"Weight" of humans is a static variable as it is more of a force exerted by your body mass (not a continuously variable parameter) on the ground reference.
But when you exert strength to do something/anything, a component of "force" acts on the object in the direction of applied force, and in this case, depends on the force applied by your extremities on the same.
Let's consider a test case - that of pulling a mass "m" with a velocity "v" horizontally at the ground level. Then the force that you have to overcome is the frictional force b/w the object and the ground apart from the inertia. But when you do the same on an incline (inclined at an angle "theta", say), you also have to overcome "m times g times sin(theta)" the component of the weight of the object that is acting against you, making your job harder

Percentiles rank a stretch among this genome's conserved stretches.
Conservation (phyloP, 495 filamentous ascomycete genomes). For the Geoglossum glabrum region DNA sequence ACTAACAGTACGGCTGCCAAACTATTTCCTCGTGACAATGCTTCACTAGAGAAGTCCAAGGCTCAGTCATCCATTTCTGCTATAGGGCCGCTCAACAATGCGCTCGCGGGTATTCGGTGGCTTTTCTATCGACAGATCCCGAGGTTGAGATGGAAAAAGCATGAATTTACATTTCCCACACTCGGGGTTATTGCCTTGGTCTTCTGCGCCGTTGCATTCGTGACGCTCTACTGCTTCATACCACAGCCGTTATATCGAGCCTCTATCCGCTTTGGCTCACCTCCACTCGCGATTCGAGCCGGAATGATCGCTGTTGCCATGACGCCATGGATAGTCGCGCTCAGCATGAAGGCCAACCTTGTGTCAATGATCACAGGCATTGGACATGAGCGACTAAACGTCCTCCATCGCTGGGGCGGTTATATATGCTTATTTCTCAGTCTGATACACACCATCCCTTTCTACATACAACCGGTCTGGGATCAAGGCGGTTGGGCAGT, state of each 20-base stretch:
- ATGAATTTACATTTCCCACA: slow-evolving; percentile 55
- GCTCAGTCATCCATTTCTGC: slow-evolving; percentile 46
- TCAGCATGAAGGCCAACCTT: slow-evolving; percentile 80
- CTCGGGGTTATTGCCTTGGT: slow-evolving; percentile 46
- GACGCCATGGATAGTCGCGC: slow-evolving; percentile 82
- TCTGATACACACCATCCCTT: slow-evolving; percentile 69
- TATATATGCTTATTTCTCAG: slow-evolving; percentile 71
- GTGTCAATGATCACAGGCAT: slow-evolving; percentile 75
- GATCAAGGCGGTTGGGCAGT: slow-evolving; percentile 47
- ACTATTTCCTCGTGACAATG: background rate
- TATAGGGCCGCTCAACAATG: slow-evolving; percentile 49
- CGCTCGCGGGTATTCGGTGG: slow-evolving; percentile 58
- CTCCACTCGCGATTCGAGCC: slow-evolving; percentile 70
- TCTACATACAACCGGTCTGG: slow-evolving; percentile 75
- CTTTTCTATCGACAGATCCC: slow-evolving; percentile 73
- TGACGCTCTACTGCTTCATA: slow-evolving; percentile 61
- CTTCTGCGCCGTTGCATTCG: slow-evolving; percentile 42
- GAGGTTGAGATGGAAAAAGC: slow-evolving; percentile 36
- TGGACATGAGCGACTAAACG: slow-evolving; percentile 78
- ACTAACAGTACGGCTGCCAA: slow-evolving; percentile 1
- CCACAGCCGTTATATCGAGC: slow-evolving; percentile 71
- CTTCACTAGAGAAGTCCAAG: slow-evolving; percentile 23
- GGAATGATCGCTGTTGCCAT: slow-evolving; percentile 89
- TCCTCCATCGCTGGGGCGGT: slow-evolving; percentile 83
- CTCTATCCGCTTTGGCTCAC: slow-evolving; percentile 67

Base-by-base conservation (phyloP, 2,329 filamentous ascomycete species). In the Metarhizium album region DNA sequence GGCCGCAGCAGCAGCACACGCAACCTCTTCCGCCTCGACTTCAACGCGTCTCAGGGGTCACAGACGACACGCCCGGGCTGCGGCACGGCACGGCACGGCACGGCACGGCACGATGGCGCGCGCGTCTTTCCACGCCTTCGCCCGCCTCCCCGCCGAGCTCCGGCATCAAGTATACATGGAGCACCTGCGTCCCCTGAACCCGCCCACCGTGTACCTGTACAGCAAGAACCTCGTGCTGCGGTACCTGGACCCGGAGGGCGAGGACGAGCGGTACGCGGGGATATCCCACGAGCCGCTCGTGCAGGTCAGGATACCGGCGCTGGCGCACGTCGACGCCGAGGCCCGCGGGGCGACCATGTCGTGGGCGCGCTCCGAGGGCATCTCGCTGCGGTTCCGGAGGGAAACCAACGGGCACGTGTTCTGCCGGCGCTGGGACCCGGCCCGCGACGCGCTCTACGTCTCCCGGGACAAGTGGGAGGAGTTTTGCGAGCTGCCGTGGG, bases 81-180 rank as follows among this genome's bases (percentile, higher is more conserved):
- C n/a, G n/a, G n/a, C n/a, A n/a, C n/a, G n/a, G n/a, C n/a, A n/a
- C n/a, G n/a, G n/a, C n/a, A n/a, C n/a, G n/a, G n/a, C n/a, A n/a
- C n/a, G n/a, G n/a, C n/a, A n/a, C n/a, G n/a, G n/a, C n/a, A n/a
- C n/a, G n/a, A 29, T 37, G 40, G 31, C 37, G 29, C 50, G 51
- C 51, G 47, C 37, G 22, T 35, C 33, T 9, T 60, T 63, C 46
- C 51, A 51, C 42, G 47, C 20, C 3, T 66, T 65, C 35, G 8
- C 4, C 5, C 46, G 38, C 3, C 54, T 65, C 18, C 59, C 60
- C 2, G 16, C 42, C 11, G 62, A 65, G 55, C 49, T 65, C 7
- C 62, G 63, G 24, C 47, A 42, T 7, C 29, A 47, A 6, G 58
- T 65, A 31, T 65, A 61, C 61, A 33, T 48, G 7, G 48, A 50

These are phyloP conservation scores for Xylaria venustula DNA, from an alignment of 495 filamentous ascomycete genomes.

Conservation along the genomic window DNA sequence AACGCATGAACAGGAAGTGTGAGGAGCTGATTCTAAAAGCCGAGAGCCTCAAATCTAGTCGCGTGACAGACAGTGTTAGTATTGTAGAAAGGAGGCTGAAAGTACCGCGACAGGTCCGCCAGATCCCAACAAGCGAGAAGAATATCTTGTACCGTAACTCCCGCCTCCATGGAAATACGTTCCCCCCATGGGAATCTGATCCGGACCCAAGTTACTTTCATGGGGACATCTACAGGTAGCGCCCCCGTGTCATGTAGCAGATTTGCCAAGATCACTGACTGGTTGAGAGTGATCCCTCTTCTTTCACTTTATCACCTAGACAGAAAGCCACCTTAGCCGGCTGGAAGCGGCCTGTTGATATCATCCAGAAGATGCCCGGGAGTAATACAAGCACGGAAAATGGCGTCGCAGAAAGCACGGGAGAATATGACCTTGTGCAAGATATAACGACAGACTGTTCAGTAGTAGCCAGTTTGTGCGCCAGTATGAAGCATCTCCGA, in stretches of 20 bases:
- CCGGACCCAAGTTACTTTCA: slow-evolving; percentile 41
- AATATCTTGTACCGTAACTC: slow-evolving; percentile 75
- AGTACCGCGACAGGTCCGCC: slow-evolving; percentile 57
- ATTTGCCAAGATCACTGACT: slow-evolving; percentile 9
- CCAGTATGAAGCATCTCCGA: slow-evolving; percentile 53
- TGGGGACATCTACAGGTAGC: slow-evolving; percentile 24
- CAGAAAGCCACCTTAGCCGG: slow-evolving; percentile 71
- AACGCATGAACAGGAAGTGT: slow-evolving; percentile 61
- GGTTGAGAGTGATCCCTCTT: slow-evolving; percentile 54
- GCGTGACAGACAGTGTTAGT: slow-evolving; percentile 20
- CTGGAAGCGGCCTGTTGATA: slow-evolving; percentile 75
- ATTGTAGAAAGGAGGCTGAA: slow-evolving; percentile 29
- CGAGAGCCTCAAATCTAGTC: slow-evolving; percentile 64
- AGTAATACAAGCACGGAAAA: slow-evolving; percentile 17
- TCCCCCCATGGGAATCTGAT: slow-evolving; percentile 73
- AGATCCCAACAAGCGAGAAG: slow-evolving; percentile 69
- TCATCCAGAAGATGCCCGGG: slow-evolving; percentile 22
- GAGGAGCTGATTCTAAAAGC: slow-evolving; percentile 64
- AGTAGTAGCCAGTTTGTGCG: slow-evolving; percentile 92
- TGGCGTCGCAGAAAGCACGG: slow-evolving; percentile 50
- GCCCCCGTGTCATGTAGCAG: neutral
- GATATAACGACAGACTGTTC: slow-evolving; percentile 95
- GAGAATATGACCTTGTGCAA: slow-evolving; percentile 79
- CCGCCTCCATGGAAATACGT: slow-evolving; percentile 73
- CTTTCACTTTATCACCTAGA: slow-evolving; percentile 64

. This is where you have to apply more "strength" or force. Keep in mind though, that there indeed needs to be a "minimum" force applied to move the object, e.g. a toddler couldn't move a suitcase whereas an adult could.
So, for your research, you could consider test cases where you exclusively vary weights (i.e. masses) of objects and then find out how they relate to the strength (force) needed to overcome those. You could also use different control variables like smoother surfaces, inclines etc.